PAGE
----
Send a note. I have never been so lonely, or so relieved to hear from friends. Nils signed my guitar: Believe. I must. What else can a body do? Believe and love. The only way out is through.

TAGS: grief, loss, Paul Simon, Nils Lofgren, music, comfort, lovingkindness, loneliness, opioids, Fentanyl, comfort the grieving

Where the Games Begin: New Art and the Dying Coral Reefs

Begin the work week with a look at where imagination, creativity, and sheer hard work can take a person. My mother, Mary Hourihan Lynch (mhlynch.com), is an accomplished artist, with a studio at the Torpedo Factory in Alexandria, VA. Every so often, I spend a Sunday there, keeping the place open, talking to visitors, and hoping to make a sale. I meet many interesting people, from Mom’s artist friends to art lovers from the world over, to tourists taking in the Washington, DC, area.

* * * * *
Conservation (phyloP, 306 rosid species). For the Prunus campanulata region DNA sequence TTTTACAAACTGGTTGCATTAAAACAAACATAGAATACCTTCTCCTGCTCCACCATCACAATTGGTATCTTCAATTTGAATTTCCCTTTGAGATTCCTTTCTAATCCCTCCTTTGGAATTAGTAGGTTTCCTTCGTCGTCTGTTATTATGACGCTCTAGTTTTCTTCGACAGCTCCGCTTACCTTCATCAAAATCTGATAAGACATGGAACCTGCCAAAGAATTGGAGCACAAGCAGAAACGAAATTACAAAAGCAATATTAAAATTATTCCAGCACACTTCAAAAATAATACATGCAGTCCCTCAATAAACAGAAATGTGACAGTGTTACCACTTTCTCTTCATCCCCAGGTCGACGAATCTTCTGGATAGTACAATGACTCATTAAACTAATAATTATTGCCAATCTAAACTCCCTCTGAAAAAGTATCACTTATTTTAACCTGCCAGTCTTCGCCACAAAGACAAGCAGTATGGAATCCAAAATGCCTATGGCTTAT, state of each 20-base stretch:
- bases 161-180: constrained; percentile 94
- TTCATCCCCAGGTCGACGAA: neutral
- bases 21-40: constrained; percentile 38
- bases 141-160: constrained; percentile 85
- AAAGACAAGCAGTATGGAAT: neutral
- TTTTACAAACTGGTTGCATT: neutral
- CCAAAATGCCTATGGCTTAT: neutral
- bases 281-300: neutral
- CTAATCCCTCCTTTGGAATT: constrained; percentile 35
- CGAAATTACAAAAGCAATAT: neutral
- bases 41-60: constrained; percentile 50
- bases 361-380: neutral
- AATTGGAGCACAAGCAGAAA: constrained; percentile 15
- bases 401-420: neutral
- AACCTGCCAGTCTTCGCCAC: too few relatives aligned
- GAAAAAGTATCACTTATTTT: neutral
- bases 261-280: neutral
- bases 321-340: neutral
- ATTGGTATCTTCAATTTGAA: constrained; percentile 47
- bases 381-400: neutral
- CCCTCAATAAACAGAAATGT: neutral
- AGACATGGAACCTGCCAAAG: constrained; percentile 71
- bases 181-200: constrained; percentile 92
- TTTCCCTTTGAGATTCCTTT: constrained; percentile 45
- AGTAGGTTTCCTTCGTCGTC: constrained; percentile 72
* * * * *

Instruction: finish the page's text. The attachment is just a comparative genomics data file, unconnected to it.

Panoramic view, Coral Reef on display, Mary Hourihan Lynch, Torpedo Factory, 3d floor

Last Sunday’s delight was a young woman who admired this piece (see below)–Coral Reef--of a dead coral reef. A bleached coral reef can be a horror: my mother has made it into something beautiful by playing with form and material. Here, she manipulates with a mastery that I still find marvelous and extraordinary. 

If only she had a 100-foot wall in a public space–Got one? Below are a few images to pique your love of the beautiful and unusual…these are all canvas stretched over wood forms that my mother builds. What an imagination!  

TAGS: TORPEDO FACTORY, MARY HOURIHAN LYNCH, CANVAS SCULPTURE, CORAL REEFS, GREAT BARRIER REEF

 

 

Joining the Walking Gallery of Healthcare

I’m on my way to Cinderblocks, the 5th annual patient-led gathering of The Walking Gallery of Healthcare, founded by Regina Holliday. Regina truly wears more hats than I can even imagine, and yet whenever I’ve seen her photo, she’s upright and smiling and in motion. I’m eager to meet her today, as one of the newest members of the walking gallery.

I painted my jacket, which bears these words from Dante: I found myself alone in a dark wood.